The availability of resources and collaborations, such as SIU’s talks with University of Illinois leaders in attempting to replicate their saliva-based COVID-19 test with SIH, will be important factors in weighing the viability of the mandatory testing plan for the spring semester.
“If we can do so successfully, there could be a possibility of having more tests ... and mandatory (testing) could be an option,” Lane said Monday. “We have not yet made that decision yet today, but, I won’t take it off the table.”
When asked about students seeking out COVID-19 antibody tests, Dr. Andrew Riffey of the SIU Student Health Center said they are not offering any antibody testing due to a lack of access, and noted there may be discrepancies with the testing. “If there is antibody testing that is done, it’s not going to necessarily confirm or not 100% that you had the virus before,” he said. “The antibody testing is still in the works of being ramped up and tested to see how accurate it actually is.”
Riffey added he doesn’t recommend getting an antibody test at this time, and said it may provide a “false sense of security” as there may be the possibility individuals could be reinfected with COVID-19.
Along with the university’s efforts to expand COVID-19 testing on campus, officials said the community should expect to see an increase in cases affiliated with the university.
“With increased testing, I think we would expect to see a short-term increase in identified cases,” said Bart Hagston, Jackson County Health Department administrator. “That doesn’t mean we are finding cases that aren’t out there, we’re just identifying those that are out there in the community.”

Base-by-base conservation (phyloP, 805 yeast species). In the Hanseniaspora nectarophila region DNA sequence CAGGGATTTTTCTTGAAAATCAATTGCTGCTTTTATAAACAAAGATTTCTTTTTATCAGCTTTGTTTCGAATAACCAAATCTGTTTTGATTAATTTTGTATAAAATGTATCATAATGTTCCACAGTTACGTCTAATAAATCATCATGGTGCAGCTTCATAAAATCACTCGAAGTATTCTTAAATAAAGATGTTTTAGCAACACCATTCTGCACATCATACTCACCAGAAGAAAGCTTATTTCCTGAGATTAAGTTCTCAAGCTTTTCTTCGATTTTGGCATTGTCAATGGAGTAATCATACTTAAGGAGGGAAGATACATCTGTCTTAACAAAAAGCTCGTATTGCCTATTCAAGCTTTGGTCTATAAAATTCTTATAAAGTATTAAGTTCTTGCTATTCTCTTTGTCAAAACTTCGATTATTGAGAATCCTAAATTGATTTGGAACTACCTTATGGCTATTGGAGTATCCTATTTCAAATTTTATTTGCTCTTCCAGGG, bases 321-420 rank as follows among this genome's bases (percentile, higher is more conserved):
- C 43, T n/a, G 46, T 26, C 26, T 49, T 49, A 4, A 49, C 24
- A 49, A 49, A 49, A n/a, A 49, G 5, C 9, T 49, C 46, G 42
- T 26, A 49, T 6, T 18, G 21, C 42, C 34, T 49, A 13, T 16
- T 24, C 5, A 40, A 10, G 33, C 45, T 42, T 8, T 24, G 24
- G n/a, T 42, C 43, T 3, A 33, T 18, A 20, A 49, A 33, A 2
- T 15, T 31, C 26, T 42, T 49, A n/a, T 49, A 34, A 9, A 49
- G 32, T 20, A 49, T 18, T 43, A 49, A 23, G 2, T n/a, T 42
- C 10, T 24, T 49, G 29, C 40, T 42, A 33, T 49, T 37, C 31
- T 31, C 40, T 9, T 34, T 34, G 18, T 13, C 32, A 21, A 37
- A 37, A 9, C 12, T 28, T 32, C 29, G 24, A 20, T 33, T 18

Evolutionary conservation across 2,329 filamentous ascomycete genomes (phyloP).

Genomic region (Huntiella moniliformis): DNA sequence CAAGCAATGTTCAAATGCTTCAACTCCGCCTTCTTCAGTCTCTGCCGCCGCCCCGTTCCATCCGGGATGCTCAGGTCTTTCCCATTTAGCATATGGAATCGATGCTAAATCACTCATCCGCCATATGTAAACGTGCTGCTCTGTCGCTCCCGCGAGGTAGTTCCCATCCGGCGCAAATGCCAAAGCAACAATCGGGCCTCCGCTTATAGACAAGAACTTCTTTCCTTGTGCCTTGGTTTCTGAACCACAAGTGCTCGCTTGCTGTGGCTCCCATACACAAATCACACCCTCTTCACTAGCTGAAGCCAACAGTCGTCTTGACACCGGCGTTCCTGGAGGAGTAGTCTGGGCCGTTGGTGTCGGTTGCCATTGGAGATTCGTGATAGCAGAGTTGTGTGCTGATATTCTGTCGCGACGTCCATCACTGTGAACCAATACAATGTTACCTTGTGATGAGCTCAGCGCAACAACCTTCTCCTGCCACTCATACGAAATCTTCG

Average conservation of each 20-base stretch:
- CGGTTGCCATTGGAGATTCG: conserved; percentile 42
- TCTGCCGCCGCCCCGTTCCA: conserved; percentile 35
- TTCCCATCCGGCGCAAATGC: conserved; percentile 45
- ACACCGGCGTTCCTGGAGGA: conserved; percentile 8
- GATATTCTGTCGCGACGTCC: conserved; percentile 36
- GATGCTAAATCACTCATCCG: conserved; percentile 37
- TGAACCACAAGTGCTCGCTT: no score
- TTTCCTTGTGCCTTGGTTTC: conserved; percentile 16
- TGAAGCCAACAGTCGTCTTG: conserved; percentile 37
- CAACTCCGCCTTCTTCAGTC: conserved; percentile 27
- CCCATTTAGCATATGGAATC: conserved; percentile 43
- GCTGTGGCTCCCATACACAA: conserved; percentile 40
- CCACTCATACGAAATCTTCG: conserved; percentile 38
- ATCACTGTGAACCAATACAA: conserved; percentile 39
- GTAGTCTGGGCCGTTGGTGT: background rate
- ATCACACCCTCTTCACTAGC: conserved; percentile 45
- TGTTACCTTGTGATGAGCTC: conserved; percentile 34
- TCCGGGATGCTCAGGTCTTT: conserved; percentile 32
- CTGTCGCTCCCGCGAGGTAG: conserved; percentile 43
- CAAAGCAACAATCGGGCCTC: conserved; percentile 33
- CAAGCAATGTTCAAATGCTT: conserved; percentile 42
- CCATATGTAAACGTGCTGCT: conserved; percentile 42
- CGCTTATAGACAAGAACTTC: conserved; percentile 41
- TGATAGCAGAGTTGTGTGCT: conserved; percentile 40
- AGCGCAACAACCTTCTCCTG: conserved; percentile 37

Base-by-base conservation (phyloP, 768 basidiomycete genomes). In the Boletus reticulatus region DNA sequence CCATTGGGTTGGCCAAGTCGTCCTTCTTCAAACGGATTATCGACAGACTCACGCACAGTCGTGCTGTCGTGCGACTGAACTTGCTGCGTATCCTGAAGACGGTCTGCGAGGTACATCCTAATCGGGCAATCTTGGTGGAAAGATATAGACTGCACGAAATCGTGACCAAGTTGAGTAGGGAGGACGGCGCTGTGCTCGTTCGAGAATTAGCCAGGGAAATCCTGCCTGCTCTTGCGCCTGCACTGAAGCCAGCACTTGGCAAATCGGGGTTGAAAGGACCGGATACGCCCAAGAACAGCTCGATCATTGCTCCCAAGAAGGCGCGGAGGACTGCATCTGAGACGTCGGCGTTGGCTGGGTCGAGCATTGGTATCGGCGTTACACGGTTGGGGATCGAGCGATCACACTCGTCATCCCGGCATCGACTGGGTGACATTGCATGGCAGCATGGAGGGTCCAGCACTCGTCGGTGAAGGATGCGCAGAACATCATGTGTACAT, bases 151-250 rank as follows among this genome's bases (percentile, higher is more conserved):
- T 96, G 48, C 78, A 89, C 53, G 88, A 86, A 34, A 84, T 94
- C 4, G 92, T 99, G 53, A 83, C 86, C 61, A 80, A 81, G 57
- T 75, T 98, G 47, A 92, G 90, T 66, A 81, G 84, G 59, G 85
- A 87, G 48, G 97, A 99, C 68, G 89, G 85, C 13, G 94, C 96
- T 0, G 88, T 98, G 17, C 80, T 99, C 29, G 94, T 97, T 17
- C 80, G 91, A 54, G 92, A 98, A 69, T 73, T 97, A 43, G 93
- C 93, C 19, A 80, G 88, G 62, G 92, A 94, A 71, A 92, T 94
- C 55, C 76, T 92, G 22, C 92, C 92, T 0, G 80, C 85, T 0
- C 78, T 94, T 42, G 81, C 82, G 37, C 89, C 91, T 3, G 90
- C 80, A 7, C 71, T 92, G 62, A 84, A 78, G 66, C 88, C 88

Despite the rise in COVID-19 cases, Hagston said the increased testing will allow the health department to more quickly identify and contact trace individuals who are positive or who have been exposed, thus limiting the spread of the virus.
Rising case numbers have been of concern to other institutions of higher education across Illinois, as administrators attempt to curb the spread of the virus in a state that ranks fifth nationally in total case counts. As universities have imposed mitigation measures on campus, many continue to grapple with off-campus student behavior.
While officials largely talked about students’ on-campus adherence to COVID-19 mitigation measures, they did not address the fact that the majority of university-related coronavirus cases have been tied to students who are residing off campus. Forty-nine of the 57 active COVID-19 cases tied to the university last week were from off-campus students, more than doubling from the week prior.